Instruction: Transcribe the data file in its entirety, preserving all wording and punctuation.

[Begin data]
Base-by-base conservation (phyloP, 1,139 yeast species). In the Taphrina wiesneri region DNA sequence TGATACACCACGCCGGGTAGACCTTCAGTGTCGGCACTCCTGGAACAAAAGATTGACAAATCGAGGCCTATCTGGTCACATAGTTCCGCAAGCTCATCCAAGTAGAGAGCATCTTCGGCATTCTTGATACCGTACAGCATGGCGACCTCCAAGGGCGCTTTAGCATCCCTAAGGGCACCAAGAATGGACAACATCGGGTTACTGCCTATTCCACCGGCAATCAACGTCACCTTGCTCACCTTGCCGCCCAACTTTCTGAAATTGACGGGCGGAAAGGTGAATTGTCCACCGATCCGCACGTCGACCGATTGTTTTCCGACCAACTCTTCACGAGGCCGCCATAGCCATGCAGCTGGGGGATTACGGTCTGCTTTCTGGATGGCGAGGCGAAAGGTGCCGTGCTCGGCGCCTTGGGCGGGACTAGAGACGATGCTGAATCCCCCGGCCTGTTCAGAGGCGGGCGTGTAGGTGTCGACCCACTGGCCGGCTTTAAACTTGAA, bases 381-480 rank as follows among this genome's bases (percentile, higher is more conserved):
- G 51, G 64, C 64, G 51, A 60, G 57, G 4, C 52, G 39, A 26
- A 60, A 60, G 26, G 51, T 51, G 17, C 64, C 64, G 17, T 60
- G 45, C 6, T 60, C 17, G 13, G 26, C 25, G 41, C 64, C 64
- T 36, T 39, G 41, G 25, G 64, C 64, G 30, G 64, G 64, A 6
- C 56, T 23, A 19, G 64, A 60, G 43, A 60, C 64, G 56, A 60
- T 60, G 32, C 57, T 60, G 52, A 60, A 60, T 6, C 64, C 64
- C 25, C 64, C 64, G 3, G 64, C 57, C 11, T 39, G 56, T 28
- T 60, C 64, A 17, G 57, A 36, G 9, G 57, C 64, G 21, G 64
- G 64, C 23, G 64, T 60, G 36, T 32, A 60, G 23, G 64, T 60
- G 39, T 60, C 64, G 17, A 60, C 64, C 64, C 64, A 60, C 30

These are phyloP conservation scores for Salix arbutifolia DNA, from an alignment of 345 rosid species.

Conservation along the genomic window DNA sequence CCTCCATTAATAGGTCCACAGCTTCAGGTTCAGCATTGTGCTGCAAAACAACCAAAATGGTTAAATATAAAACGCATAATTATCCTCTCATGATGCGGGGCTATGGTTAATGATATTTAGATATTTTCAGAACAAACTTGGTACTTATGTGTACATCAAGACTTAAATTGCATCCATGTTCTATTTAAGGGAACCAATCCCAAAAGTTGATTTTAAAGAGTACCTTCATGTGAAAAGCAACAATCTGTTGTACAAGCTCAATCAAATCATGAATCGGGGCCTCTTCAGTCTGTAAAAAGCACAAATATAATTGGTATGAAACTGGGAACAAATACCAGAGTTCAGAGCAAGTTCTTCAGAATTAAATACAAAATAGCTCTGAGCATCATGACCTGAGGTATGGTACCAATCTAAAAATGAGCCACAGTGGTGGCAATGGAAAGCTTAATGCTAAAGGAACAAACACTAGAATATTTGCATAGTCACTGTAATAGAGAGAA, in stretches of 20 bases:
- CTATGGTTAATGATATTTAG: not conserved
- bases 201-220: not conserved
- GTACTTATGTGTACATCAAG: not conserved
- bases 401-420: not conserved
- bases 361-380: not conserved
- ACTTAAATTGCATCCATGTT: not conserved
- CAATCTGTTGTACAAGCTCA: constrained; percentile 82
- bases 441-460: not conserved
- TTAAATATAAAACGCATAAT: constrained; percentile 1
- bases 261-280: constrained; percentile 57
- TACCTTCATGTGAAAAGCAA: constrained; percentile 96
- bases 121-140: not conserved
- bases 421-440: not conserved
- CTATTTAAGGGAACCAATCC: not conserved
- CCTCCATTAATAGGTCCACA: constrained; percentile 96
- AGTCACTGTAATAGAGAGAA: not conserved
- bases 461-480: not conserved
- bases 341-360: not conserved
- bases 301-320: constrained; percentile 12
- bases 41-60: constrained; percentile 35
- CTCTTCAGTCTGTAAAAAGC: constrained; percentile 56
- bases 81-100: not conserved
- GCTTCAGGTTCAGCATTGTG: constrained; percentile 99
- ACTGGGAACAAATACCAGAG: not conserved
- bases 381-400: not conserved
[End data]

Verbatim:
Base-by-base conservation (phyloP, 1,139 yeast species). In the Taphrina wiesneri region DNA sequence TGATACACCACGCCGGGTAGACCTTCAGTGTCGGCACTCCTGGAACAAAAGATTGACAAATCGAGGCCTATCTGGTCACATAGTTCCGCAAGCTCATCCAAGTAGAGAGCATCTTCGGCATTCTTGATACCGTACAGCATGGCGACCTCCAAGGGCGCTTTAGCATCCCTAAGGGCACCAAGAATGGACAACATCGGGTTACTGCCTATTCCACCGGCAATCAACGTCACCTTGCTCACCTTGCCGCCCAACTTTCTGAAATTGACGGGCGGAAAGGTGAATTGTCCACCGATCCGCACGTCGACCGATTGTTTTCCGACCAACTCTTCACGAGGCCGCCATAGCCATGCAGCTGGGGGATTACGGTCTGCTTTCTGGATGGCGAGGCGAAAGGTGCCGTGCTCGGCGCCTTGGGCGGGACTAGAGACGATGCTGAATCCCCCGGCCTGTTCAGAGGCGGGCGTGTAGGTGTCGACCCACTGGCCGGCTTTAAACTTGAA, bases 381-480 rank as follows among this genome's bases (percentile, higher is more conserved):
- G 51, G 64, C 64, G 51, A 60, G 57, G 4, C 52, G 39, A 26
- A 60, A 60, G 26, G 51, T 51, G 17, C 64, C 64, G 17, T 60
- G 45, C 6, T 60, C 17, G 13, G 26, C 25, G 41, C 64, C 64
- T 36, T 39, G 41, G 25, G 64, C 64, G 30, G 64, G 64, A 6
- C 56, T 23, A 19, G 64, A 60, G 43, A 60, C 64, G 56, A 60
- T 60, G 32, C 57, T 60, G 52, A 60, A 60, T 6, C 64, C 64
- C 25, C 64, C 64, G 3, G 64, C 57, C 11, T 39, G 56, T 28
- T 60, C 64, A 17, G 57, A 36, G 9, G 57, C 64, G 21, G 64
- G 64, C 23, G 64, T 60, G 36, T 32, A 60, G 23, G 64, T 60
- G 39, T 60, C 64, G 17, A 60, C 64, C 64, C 64, A 60, C 30

These are phyloP conservation scores for Salix arbutifolia DNA, from an alignment of 345 rosid species.

Conservation along the genomic window DNA sequence CCTCCATTAATAGGTCCACAGCTTCAGGTTCAGCATTGTGCTGCAAAACAACCAAAATGGTTAAATATAAAACGCATAATTATCCTCTCATGATGCGGGGCTATGGTTAATGATATTTAGATATTTTCAGAACAAACTTGGTACTTATGTGTACATCAAGACTTAAATTGCATCCATGTTCTATTTAAGGGAACCAATCCCAAAAGTTGATTTTAAAGAGTACCTTCATGTGAAAAGCAACAATCTGTTGTACAAGCTCAATCAAATCATGAATCGGGGCCTCTTCAGTCTGTAAAAAGCACAAATATAATTGGTATGAAACTGGGAACAAATACCAGAGTTCAGAGCAAGTTCTTCAGAATTAAATACAAAATAGCTCTGAGCATCATGACCTGAGGTATGGTACCAATCTAAAAATGAGCCACAGTGGTGGCAATGGAAAGCTTAATGCTAAAGGAACAAACACTAGAATATTTGCATAGTCACTGTAATAGAGAGAA, in stretches of 20 bases:
- CTATGGTTAATGATATTTAG: not conserved
- bases 201-220: not conserved
- GTACTTATGTGTACATCAAG: not conserved
- bases 401-420: not conserved
- bases 361-380: not conserved
- ACTTAAATTGCATCCATGTT: not conserved
- CAATCTGTTGTACAAGCTCA: constrained; percentile 82
- bases 441-460: not conserved
- TTAAATATAAAACGCATAAT: constrained; percentile 1
- bases 261-280: constrained; percentile 57
- TACCTTCATGTGAAAAGCAA: constrained; percentile 96
- bases 121-140: not conserved
- bases 421-440: not conserved
- CTATTTAAGGGAACCAATCC: not conserved
- CCTCCATTAATAGGTCCACA: constrained; percentile 96
- AGTCACTGTAATAGAGAGAA: not conserved
- bases 461-480: not conserved
- bases 341-360: not conserved
- bases 301-320: constrained; percentile 12
- bases 41-60: constrained; percentile 35
- CTCTTCAGTCTGTAAAAAGC: constrained; percentile 56
- bases 81-100: not conserved
- GCTTCAGGTTCAGCATTGTG: constrained; percentile 99
- ACTGGGAACAAATACCAGAG: not conserved
- bases 381-400: not conserved